North Carolina DWI Charge Dismissed on Constitutional Violation
Every American is entitled to the protections afforded by the United States Constitution and the constitution of the state they are in. These protections are especially important to people who are suspected of a crime.
The violation of a criminal suspect’s constitutional rights can seriously impair the state’s ability convict the suspect of a crime. Recently, a North Carolina judge threw out a DWI charge because the suspect was not allowed to have a DWI defense lawyer present when he took his breath test.
The suspect in the case was a captain in the Thomasville Police Department. In early December, he was pulled over at a DWI checkpoint on the Interstate 95 Business Loop in High Point.
There, the High Point police requested that the man submit to a Breathalyzer sobriety test. He requested that his attorney be present for the test. He then called his lawyer, who indicated that he would be willing to travel to the DWI checkpoint to observe the Breathalyzer.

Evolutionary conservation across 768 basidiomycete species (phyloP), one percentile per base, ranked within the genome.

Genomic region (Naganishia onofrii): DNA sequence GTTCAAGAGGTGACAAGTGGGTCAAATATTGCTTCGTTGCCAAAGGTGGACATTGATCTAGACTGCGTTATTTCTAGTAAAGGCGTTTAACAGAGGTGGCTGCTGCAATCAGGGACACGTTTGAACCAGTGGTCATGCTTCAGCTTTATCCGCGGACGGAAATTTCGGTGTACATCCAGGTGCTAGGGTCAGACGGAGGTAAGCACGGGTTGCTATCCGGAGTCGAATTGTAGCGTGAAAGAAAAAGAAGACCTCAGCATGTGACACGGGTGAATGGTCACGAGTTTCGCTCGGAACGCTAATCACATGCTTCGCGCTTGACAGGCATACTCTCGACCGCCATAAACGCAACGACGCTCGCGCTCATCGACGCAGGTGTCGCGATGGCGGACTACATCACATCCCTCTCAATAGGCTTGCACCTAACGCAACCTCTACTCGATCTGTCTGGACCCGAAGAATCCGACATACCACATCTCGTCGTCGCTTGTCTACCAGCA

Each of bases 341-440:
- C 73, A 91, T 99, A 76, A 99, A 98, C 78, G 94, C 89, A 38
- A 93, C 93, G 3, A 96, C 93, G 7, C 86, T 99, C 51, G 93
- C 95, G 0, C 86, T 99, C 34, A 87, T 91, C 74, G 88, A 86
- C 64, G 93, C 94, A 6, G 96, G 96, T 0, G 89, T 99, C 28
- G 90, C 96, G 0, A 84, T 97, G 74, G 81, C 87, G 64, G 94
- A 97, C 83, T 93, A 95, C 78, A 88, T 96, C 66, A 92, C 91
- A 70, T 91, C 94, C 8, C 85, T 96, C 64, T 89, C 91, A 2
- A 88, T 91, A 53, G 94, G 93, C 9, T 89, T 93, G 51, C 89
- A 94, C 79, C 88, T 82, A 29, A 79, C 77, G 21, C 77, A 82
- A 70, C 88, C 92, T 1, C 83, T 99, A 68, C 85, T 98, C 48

The High Point Police denied the man’s request and refused to wait for the attorney to arrive. The man then submitted to the Breathalyzer and blew a 0.08. Under North Carolina law, a person is considered to be legally intoxicated – and thus in violation of the state’s DWI law – if his or her blood alcohol content is 0.08 or higher.
Although the Breathalyzer results showed that the man was probably guilty of driving while intoxicated, the test could not be used as evidence against him. According to the judge, the High Point Police violated the man’s constitutional rights when they refused to allow him to have his attorney present. Evidence collected using procedures that violate a criminal suspect’s constitutional rights is not admissible in court.
Since there was no other evidence that could convict the man, the judge had no choice but to dismiss his case.
Source: The Dispatch, “DWI Charge on TPC Captain Dismissed,” David Bodenheimer & Darrick Ignasiak, Jan. 27, 2012.